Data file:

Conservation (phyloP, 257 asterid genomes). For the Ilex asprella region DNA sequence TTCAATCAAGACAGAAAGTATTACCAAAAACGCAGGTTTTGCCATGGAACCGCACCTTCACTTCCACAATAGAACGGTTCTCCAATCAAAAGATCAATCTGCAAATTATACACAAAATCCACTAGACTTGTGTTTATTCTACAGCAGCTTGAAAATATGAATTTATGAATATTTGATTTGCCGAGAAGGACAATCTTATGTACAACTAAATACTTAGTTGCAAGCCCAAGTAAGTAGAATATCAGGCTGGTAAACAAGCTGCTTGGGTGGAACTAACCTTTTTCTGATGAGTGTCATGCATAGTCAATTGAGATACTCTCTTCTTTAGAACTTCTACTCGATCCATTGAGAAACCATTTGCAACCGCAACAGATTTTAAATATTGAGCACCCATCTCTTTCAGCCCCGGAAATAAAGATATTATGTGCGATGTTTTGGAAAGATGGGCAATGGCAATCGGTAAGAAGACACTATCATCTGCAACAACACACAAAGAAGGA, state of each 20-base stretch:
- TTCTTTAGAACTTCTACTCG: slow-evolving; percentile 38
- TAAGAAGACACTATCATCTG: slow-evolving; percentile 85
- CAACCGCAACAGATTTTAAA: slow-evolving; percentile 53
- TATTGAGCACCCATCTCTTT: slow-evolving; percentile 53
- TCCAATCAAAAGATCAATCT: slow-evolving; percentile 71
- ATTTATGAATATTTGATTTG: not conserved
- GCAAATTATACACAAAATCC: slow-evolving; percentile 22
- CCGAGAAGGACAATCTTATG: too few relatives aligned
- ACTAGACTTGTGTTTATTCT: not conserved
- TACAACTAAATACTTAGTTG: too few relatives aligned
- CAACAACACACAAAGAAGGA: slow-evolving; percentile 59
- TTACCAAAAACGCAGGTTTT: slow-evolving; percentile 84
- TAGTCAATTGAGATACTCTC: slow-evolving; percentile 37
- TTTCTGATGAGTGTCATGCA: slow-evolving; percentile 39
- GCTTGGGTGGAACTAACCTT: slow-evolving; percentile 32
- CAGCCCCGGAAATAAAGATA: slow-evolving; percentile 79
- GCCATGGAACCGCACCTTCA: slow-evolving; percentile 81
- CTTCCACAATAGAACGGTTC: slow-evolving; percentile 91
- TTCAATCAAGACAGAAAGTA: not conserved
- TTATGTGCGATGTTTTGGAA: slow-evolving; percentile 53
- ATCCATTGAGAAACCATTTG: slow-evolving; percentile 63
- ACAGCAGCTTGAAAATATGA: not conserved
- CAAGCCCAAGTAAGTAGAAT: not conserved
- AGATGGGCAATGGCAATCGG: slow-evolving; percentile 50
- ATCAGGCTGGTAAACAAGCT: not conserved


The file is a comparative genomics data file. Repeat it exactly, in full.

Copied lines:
Conservation (phyloP, 257 asterid genomes). For the Ilex asprella region DNA sequence TTCAATCAAGACAGAAAGTATTACCAAAAACGCAGGTTTTGCCATGGAACCGCACCTTCACTTCCACAATAGAACGGTTCTCCAATCAAAAGATCAATCTGCAAATTATACACAAAATCCACTAGACTTGTGTTTATTCTACAGCAGCTTGAAAATATGAATTTATGAATATTTGATTTGCCGAGAAGGACAATCTTATGTACAACTAAATACTTAGTTGCAAGCCCAAGTAAGTAGAATATCAGGCTGGTAAACAAGCTGCTTGGGTGGAACTAACCTTTTTCTGATGAGTGTCATGCATAGTCAATTGAGATACTCTCTTCTTTAGAACTTCTACTCGATCCATTGAGAAACCATTTGCAACCGCAACAGATTTTAAATATTGAGCACCCATCTCTTTCAGCCCCGGAAATAAAGATATTATGTGCGATGTTTTGGAAAGATGGGCAATGGCAATCGGTAAGAAGACACTATCATCTGCAACAACACACAAAGAAGGA, state of each 20-base stretch:
- TTCTTTAGAACTTCTACTCG: slow-evolving; percentile 38
- TAAGAAGACACTATCATCTG: slow-evolving; percentile 85
- CAACCGCAACAGATTTTAAA: slow-evolving; percentile 53
- TATTGAGCACCCATCTCTTT: slow-evolving; percentile 53
- TCCAATCAAAAGATCAATCT: slow-evolving; percentile 71
- ATTTATGAATATTTGATTTG: not conserved
- GCAAATTATACACAAAATCC: slow-evolving; percentile 22
- CCGAGAAGGACAATCTTATG: too few relatives aligned
- ACTAGACTTGTGTTTATTCT: not conserved
- TACAACTAAATACTTAGTTG: too few relatives aligned
- CAACAACACACAAAGAAGGA: slow-evolving; percentile 59
- TTACCAAAAACGCAGGTTTT: slow-evolving; percentile 84
- TAGTCAATTGAGATACTCTC: slow-evolving; percentile 37
- TTTCTGATGAGTGTCATGCA: slow-evolving; percentile 39
- GCTTGGGTGGAACTAACCTT: slow-evolving; percentile 32
- CAGCCCCGGAAATAAAGATA: slow-evolving; percentile 79
- GCCATGGAACCGCACCTTCA: slow-evolving; percentile 81
- CTTCCACAATAGAACGGTTC: slow-evolving; percentile 91
- TTCAATCAAGACAGAAAGTA: not conserved
- TTATGTGCGATGTTTTGGAA: slow-evolving; percentile 53
- ATCCATTGAGAAACCATTTG: slow-evolving; percentile 63
- ACAGCAGCTTGAAAATATGA: not conserved
- CAAGCCCAAGTAAGTAGAAT: not conserved
- AGATGGGCAATGGCAATCGG: slow-evolving; percentile 50
- ATCAGGCTGGTAAACAAGCT: not conserved